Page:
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Old 12-28-2017, 05:01 AM   #1
Lixma 06
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Default Rudder authority question

I've noticed that while the MiG's pitch and roll effectiveness decrease rapidly as the speed increases the rudder seems unaffected. So much so that even at speeds bordering on Mach 1 (and certain death) the rudder will swing the nose around as easily as if travelling half the speed causing the aircraft to flop about and the pilot to black-out.



Is this correct behaviour?
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Old 12-28-2017, 05:59 AM   #2
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Most likely not, as only ailerons were hydro-boosted on this plane . You might want to repeat the test with controls indicator turned on to see if the force limit modelling is absent completely, or just set too low.

The limit is modelled in F-86 by the way (unless it got glitched here as well, haven't flown both of them for quite a long time).
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Old 12-28-2017, 07:02 AM   #3
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Good idea about the controls indicator, thanks!



Apparently we're getting full deflection regardless of speed.

Perhaps even more worrying is at the start of the video at the aircraft continues swinging left to right like a pendulum for about 10 seconds after centering the rudder. That's not right is it? Shouldn't the air-flow dampen this kind of oscillation almost immediately?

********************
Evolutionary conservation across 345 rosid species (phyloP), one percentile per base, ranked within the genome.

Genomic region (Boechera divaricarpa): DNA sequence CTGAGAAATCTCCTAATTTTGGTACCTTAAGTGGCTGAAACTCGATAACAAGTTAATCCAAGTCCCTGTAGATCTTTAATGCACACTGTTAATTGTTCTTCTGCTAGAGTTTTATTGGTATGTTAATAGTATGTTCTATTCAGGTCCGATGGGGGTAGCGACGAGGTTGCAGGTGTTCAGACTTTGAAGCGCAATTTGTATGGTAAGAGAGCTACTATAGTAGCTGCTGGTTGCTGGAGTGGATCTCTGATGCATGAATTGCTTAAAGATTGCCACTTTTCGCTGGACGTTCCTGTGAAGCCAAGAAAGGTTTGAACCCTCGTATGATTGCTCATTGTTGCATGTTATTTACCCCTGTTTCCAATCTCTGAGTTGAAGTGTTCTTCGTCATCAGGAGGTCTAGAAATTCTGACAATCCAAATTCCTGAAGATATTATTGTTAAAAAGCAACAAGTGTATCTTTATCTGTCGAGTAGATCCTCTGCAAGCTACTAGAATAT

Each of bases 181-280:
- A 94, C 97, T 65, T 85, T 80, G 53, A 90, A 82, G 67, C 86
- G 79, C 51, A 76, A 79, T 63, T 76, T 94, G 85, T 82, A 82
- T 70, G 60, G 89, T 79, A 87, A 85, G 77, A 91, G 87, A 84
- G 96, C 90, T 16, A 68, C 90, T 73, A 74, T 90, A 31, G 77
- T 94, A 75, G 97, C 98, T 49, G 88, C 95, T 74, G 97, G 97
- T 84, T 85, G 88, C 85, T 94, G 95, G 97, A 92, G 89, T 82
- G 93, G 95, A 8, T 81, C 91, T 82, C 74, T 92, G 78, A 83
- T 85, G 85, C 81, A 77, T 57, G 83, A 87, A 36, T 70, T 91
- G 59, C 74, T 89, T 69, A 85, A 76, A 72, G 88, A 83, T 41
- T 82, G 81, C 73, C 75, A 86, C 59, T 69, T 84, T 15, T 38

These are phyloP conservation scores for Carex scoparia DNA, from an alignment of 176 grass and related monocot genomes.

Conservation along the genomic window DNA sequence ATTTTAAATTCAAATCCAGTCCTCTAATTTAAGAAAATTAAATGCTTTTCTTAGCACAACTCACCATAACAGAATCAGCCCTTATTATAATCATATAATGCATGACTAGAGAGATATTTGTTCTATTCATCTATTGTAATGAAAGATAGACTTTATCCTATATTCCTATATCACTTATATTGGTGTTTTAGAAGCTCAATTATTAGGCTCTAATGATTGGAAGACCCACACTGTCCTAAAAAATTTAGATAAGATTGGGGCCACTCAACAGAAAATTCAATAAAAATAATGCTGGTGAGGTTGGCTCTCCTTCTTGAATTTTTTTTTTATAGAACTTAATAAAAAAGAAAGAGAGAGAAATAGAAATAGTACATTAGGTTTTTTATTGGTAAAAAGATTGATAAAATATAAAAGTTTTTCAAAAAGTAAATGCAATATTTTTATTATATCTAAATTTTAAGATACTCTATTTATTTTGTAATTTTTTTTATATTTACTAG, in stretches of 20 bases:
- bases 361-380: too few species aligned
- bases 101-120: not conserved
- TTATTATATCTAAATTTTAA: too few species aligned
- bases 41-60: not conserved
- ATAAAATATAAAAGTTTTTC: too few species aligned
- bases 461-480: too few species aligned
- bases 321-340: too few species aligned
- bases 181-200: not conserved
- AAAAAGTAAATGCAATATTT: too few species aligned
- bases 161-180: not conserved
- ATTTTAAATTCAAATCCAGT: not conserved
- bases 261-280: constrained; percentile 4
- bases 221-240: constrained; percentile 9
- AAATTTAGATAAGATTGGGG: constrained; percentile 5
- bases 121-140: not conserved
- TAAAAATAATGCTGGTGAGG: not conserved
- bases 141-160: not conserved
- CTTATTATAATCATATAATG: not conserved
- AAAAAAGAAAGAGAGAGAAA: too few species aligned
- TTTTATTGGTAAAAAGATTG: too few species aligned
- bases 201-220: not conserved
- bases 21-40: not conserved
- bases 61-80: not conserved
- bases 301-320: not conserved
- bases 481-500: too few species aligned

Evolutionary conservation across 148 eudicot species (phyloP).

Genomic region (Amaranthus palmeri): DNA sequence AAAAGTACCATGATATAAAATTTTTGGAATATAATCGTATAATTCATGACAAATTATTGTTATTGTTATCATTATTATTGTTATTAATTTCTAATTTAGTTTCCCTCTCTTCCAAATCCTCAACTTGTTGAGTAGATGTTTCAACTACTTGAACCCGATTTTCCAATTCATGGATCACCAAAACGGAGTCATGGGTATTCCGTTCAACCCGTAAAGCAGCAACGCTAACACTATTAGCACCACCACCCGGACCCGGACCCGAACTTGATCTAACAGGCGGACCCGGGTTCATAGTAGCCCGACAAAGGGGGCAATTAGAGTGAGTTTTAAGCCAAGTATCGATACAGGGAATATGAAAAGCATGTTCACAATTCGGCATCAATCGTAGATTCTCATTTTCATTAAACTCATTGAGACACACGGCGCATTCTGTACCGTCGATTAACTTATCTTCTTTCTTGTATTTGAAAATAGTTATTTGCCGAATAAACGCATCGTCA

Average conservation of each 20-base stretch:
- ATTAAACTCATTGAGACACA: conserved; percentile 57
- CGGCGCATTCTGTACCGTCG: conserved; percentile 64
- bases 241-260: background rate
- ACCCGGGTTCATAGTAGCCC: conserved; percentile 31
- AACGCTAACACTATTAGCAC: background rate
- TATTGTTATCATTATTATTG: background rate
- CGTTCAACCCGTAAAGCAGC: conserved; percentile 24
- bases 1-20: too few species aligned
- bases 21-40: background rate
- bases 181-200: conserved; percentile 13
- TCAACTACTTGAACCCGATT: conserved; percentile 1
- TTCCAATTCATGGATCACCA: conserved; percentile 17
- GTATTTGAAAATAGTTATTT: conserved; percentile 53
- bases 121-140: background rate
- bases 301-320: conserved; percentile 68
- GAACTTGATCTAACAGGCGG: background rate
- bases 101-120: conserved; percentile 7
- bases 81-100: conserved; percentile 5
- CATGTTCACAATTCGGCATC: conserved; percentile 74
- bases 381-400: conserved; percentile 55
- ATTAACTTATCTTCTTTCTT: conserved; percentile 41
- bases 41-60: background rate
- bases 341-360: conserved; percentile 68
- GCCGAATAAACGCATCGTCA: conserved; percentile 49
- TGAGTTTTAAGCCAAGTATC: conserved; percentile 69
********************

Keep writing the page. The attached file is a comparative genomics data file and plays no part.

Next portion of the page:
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Old 12-29-2017, 10:21 AM   #4
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The main reason most jets nowadays have yaw dampers is reduction of Dutch roll so that passengers don't throw up all over the place . Back in late '40s when MiG was designed and nobody even dreamt of yaw dampers, Dutch roll had to be dealt with strictly by wings and empennage geometry design.

What we see on the clip above looks a bit excessive indeed, but unless we can dig up directional dynamic stability charts of this plane from some Russian source, there's nothing to report only by "feel".

I'd like the lack of ruddder force buildup to be fixed first, though. Lixma, you might want to create a relevant post in "bugs" section just to be sure (or at least hope ) someone notices it.
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Old 12-29-2017, 10:11 PM   #5
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I just picked up the Sabre yesterday and found its rudder stiffens up as you increase speed so following your advice I'll throw up a bug report in the other forum; see if it gets a look.
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Old 01-28-2018, 12:03 AM   #6
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Quote:
Originally Posted by Art-J View Post
The main reason most jets nowadays have yaw dampers is reduction of Dutch roll so that passengers don't throw up all over the place . Back in late '40s when MiG was designed and nobody even dreamt of yaw dampers, Dutch roll had to be dealt with strictly by wings and empennage geometry design.

What we see on the clip above looks a bit excessive indeed, but unless we can dig up directional dynamic stability charts of this plane from some Russian source, there's nothing to report only by "feel".

I'd like the lack of ruddder force buildup to be fixed first, though. Lixma, you might want to create a relevant post in "bugs" section just to be sure (or at least hope ) someone notices it.
That is not the main reason. The main reason is Dutch roll at altitude in a swept wing jet can get violent very quickly.

In the CRJ turning off the yaw damper and giving the rudder a kick quite often would result in you being upside down rather violently.
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